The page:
Although he was an authentic Arizona pioneer, the gentleman with the extraordinary first name--Czar--was born in 1846 in the state of Michigan and grew to manhood there.
Dyer enlisted in the U. S. Navy at the age of 18 and served from August 20, 1864, to July 28, 1865 as a 'powder monkey' aboard the U.S.S. Mattabassett. Upon discharge, he received a small pension as a result of an injury to his eyes.
After his year of service in the Union Navy, Dyer's travels took him to California. The federal census of 1880 shows C. J. Dyer residing in Oakland, Alameda County, California, in the household of Frank and Nellie Jones. He gave his age as 31 and his occupation as 'artist'.
Shortly thereafter, he moved to Prescott in the Arizona Territory. Within a few years, he had moved further south to the young settlement of Phoenix, arriving on the scene as the city was in a period of rapid growth and development.
A personable fellow, "C. J.", as he was popularly known, made the acquaintance of many key individuals in town, thus immediately involving himself in local commerce and government affairs. An artist, specifically a cartographer by profession, Dyer was soon appointed mapmaker for the growing city. Visitors to the Pioneer & Military Memorial Park are encouraged to take note of the large map titled "A Birdseye View of Phoenix" which adorns one wall in Smurthwaite House. (image above) The original was executed in 1885 and signed by its creator, C. J. Dyer.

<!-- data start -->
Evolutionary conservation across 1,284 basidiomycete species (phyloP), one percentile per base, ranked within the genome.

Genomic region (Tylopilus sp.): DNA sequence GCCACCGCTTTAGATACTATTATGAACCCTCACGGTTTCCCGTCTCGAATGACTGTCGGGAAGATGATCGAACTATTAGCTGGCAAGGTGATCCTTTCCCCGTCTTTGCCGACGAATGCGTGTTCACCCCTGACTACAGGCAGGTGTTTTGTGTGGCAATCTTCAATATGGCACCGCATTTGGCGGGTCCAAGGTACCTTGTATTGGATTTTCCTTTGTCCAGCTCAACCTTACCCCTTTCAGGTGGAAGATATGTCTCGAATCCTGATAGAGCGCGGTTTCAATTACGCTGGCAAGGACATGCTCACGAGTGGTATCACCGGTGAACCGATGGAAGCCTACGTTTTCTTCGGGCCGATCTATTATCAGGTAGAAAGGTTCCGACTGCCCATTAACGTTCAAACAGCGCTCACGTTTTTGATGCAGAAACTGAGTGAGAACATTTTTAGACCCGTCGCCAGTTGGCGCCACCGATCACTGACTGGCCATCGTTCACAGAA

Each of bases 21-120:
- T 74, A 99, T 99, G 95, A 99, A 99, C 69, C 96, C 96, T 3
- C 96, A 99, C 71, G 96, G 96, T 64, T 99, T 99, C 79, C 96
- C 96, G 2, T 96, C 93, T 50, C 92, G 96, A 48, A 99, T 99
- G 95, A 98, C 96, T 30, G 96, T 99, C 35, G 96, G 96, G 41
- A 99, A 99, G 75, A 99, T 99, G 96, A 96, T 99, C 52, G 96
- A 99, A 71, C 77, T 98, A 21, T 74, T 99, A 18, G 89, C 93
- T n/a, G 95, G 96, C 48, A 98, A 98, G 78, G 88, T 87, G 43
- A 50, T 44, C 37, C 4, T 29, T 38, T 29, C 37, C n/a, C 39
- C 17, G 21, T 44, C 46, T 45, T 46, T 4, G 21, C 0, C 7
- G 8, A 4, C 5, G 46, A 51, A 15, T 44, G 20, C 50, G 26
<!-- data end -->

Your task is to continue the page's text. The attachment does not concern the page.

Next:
Dyer served two terms as a city councilman from the second ward during the mid-1880s, and was interim mayor for three and a half months in 1889 (January through April). Notwithstanding his prominence in Phoenix politics of the time and his participation in business and industry, no photograph, sketch or likeness of him has been found. Historians and genealogists alike hope that some collateral relative of this man or a descendant of one of his many friends will come forward with a photograph or artist's sketch of him.
In addition to his artistic endeavors, he enjoyed collecting prehistoric artifacts from the local Hohokam sites. According to one source, his collection was "perhaps better than any in the United States outside of the Smithsonian Institution".
Dyer was residing at 27 East Van Buren when he died on March 28, 1903, at the age of 52. He is buried in Rosedale Cemetery. The grave marker itself is a standard military marble stone quarried in Massachusetts. It is sculpted in relief--but incorrectly, with an 'A' for Dyer's middle initial. The stone should have been inscribed with a 'J' for James.
© 2014 by Rosé Sullivan. Condensed from the original 28 April 2018.